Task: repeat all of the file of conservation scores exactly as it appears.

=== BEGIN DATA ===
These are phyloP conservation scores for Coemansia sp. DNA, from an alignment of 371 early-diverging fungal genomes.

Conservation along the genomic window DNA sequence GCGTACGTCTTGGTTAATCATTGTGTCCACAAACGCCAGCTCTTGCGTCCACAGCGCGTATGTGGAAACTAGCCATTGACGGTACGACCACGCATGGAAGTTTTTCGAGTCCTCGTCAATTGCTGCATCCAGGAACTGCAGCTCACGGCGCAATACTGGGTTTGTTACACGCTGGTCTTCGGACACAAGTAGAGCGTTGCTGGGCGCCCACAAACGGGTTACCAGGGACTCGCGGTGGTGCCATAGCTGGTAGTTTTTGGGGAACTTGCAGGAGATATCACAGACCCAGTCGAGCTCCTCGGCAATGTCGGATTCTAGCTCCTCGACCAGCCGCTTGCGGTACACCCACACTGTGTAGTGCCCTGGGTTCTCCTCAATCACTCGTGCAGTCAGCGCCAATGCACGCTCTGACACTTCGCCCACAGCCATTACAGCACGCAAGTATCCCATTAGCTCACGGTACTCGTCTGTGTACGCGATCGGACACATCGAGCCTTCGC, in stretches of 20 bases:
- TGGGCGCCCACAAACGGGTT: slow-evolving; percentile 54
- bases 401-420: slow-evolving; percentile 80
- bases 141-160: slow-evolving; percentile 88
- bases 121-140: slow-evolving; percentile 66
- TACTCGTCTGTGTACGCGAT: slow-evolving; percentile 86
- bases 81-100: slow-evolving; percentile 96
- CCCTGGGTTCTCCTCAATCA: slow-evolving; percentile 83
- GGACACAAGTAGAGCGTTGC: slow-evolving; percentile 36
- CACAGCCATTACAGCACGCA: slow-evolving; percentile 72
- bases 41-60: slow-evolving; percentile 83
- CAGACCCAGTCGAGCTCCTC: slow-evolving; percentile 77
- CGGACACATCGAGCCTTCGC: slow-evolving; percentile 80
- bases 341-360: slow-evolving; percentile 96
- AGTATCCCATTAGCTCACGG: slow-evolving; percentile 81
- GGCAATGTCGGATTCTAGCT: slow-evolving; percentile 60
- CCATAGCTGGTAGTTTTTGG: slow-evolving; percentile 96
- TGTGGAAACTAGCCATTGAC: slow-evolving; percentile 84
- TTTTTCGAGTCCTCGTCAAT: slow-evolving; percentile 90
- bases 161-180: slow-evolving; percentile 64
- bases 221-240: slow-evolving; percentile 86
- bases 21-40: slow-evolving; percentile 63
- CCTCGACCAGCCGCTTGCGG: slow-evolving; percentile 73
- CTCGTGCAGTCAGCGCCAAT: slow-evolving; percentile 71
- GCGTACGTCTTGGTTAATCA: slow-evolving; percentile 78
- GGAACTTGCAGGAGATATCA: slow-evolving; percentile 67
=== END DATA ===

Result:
These are phyloP conservation scores for Coemansia sp. DNA, from an alignment of 371 early-diverging fungal genomes.

Conservation along the genomic window DNA sequence GCGTACGTCTTGGTTAATCATTGTGTCCACAAACGCCAGCTCTTGCGTCCACAGCGCGTATGTGGAAACTAGCCATTGACGGTACGACCACGCATGGAAGTTTTTCGAGTCCTCGTCAATTGCTGCATCCAGGAACTGCAGCTCACGGCGCAATACTGGGTTTGTTACACGCTGGTCTTCGGACACAAGTAGAGCGTTGCTGGGCGCCCACAAACGGGTTACCAGGGACTCGCGGTGGTGCCATAGCTGGTAGTTTTTGGGGAACTTGCAGGAGATATCACAGACCCAGTCGAGCTCCTCGGCAATGTCGGATTCTAGCTCCTCGACCAGCCGCTTGCGGTACACCCACACTGTGTAGTGCCCTGGGTTCTCCTCAATCACTCGTGCAGTCAGCGCCAATGCACGCTCTGACACTTCGCCCACAGCCATTACAGCACGCAAGTATCCCATTAGCTCACGGTACTCGTCTGTGTACGCGATCGGACACATCGAGCCTTCGC, in stretches of 20 bases:
- TGGGCGCCCACAAACGGGTT: slow-evolving; percentile 54
- bases 401-420: slow-evolving; percentile 80
- bases 141-160: slow-evolving; percentile 88
- bases 121-140: slow-evolving; percentile 66
- TACTCGTCTGTGTACGCGAT: slow-evolving; percentile 86
- bases 81-100: slow-evolving; percentile 96
- CCCTGGGTTCTCCTCAATCA: slow-evolving; percentile 83
- GGACACAAGTAGAGCGTTGC: slow-evolving; percentile 36
- CACAGCCATTACAGCACGCA: slow-evolving; percentile 72
- bases 41-60: slow-evolving; percentile 83
- CAGACCCAGTCGAGCTCCTC: slow-evolving; percentile 77
- CGGACACATCGAGCCTTCGC: slow-evolving; percentile 80
- bases 341-360: slow-evolving; percentile 96
- AGTATCCCATTAGCTCACGG: slow-evolving; percentile 81
- GGCAATGTCGGATTCTAGCT: slow-evolving; percentile 60
- CCATAGCTGGTAGTTTTTGG: slow-evolving; percentile 96
- TGTGGAAACTAGCCATTGAC: slow-evolving; percentile 84
- TTTTTCGAGTCCTCGTCAAT: slow-evolving; percentile 90
- bases 161-180: slow-evolving; percentile 64
- bases 221-240: slow-evolving; percentile 86
- bases 21-40: slow-evolving; percentile 63
- CCTCGACCAGCCGCTTGCGG: slow-evolving; percentile 73
- CTCGTGCAGTCAGCGCCAAT: slow-evolving; percentile 71
- GCGTACGTCTTGGTTAATCA: slow-evolving; percentile 78
- GGAACTTGCAGGAGATATCA: slow-evolving; percentile 67